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February 3, 2012
Dining with History in France
Ah, Paris in the springtime. How delightful. It was so good to leave my Washington office to go to France for lunch yesterday. I teased my colleagues about heading out to Le beau Pays for a meal and conversation. "The Concorde's been grounded," one of my friends jabbed back.
Actually, I was in France. That's because we recognize the French Embassy in Washington as sovereign French territory. And the January weather was spring-like on Reservoir Road. Under international law, developed in no small part by hundreds of years of French diplomacy, every civilized nation recognizes the embassies of other nations as equivalent to those nations. Thus, the Iranian mullahs' regime committed an act of war against the United States in 1979 when they invaded and occupied our embassy in Tehran.
Yesterday's lunch -- an excellent one of carrot soup, sole almondine, and crème brûlée -- was the occasion for a broad-ranging discussion of historical and political topics.
My gracious hosts reminded me that 58 French soldiers were victims of suicide bombers in Lebanon in 1983 -- along with those 241 U.S. Marines and Navy corpsmen.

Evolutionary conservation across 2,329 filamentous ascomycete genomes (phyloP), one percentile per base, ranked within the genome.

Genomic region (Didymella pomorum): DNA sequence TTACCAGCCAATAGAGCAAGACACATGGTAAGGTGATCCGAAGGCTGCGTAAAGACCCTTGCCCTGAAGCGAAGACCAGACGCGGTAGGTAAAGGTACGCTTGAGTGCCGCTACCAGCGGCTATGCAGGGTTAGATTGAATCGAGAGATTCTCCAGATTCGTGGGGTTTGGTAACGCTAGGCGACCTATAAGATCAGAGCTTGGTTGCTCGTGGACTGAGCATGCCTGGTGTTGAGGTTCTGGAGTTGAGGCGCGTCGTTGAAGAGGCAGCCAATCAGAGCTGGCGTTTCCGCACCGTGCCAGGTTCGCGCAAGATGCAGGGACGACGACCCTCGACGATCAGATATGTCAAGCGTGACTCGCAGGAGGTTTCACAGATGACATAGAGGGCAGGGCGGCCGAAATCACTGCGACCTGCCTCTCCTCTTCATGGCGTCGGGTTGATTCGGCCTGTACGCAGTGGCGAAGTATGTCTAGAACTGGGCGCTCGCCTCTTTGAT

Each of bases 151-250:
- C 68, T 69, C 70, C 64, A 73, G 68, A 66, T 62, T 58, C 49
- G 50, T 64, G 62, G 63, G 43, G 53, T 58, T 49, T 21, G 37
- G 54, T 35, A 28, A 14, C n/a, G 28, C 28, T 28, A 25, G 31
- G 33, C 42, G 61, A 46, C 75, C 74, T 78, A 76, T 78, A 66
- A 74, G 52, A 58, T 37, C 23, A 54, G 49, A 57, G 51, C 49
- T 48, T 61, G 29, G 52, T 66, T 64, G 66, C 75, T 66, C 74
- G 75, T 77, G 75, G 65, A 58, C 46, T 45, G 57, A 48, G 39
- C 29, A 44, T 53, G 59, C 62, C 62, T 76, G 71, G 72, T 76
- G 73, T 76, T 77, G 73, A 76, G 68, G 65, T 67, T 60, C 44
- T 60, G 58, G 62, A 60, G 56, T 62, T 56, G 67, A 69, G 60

I had forgotten that we had joined France in an effort to keep warring factions in Lebanon from each other's throats. France's ties to the Levant go back centuries. France had long been seen as a protector of that country's Maronite Christians. Might she play that role again?
That year, 1983, was the first time Muslims had embraced the idea of suicide bombing.
Hezb'allah is recognized as a tool of the Ayatollah Khomeini. In addition to violating international law by seizing embassies and holding our diplomats and Marine guards hostage, that evil man gave the nod to suicide, something that had never been approved in Muslim history. Khomeini was also responsible for issuing fatwas that called for the murder of those in the West who insulted Islam. Thus, he extended the reach of tyranny and terror far beyond the borders of his long-oppressed country.
We delved into history. Captain Yves Postec, the naval attaché at the embassy, led us down the hall to the fine French restaurant, stopping to point out a large, beautiful painting on the wall. It showed the Comte de Rochambeau with General Washington at Yorktown. Capt. Postec admired it, as did my French friend and I.
Capt. Postec was too tactful to point out that the Yorktown campaign that gained American Independence was really undertaken at Gen. Rochambeau's initiative and against Washington's better judgment. His Excellency, Gen. Washington, preferred to assault the British in their main stronghold of New York City.
Rochambeau knew that Admiral de Grasse and the French Fleet were pledged to engage the British naval squadron in the Chesapeake Bay. If victorious, we could bottle up the British commander of the South, Lord Cornwallis. Sensitive to the political situation in London, Rochambeau surmised that a massive defeat for the British in Virginia would end the war. He was right. It's one of the most admirable traits of George Washington that he allowed himself to be persuaded.